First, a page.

Minister for Health Stephen Donnelly has been urged to include recommendations on taking vitamin D supplements in the revised “Living with Covid-19” strategy, due for launch later this month.

Fine Gael TD Emer Higgins called on Mr Donnelly to be “brave enough” to make a decision to recommend people start taking vitamin D instead of waiting for additional evidence “that may come too late” for patients in intensive care with the virus.

In the Dáil last week, she raised evidence cited by the Covit-D Consortium, a group of senior scientists, clinicians and academics specialising in research in this area, which they believe shows vitamin D can help prevent or treat Covid-19 by boosting the immune system.

Last November, the department advised older people to take daily vitamin D supplements of 15 micrograms for their bone and muscle health. A study it commissioned by the Food Safety Authority of Ireland found insufficient evidence to support claims it was beneficial in dealing with Covid-19.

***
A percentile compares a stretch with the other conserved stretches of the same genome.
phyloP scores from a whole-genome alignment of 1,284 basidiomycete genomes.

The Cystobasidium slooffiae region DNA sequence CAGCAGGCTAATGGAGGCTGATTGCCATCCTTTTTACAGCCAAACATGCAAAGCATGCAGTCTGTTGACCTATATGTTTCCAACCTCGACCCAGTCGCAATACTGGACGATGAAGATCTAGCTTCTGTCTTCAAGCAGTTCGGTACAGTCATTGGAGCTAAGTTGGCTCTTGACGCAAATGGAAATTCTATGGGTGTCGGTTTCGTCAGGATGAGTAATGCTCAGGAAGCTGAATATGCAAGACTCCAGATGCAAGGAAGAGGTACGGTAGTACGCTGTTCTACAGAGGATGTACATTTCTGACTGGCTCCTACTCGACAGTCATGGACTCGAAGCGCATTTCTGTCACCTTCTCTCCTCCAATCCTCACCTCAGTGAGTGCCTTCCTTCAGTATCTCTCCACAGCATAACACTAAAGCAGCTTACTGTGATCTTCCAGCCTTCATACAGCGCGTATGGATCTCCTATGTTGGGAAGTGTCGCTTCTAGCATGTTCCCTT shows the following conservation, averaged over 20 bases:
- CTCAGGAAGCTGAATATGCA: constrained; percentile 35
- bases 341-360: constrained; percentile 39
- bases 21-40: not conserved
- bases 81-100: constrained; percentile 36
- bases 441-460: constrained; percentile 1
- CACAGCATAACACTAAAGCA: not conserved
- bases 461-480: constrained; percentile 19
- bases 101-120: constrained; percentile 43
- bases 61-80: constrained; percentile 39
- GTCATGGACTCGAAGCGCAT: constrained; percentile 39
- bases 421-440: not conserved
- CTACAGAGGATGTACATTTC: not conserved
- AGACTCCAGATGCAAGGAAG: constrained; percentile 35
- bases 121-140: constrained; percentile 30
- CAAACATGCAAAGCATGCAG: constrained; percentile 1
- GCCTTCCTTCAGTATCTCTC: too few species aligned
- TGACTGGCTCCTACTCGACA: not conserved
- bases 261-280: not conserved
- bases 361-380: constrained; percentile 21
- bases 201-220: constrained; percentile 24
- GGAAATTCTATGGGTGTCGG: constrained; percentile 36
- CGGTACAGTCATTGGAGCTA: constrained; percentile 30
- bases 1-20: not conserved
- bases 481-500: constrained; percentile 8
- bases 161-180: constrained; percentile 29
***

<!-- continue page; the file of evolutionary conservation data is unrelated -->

Last week, in a letter to the Minister, chief medical officer Dr Tony Holohan said National Public Health Emergency Team had reviewed the evidence for the role of vitamin D in favourable outcomes for those infected with Covid-19. While it found that there was “circumstantial evidence … to suggest an association, to date there is insufficient high-quality evidence to support any change to existing recommendations”.

But Ms Higgins, a Dublin Mid-West TD, said the consortium which specialises in vitamin D research, “was not even consulted by Hiqa (Health Inspection and Quality Authority) ahead of its recommendations to Nphet.

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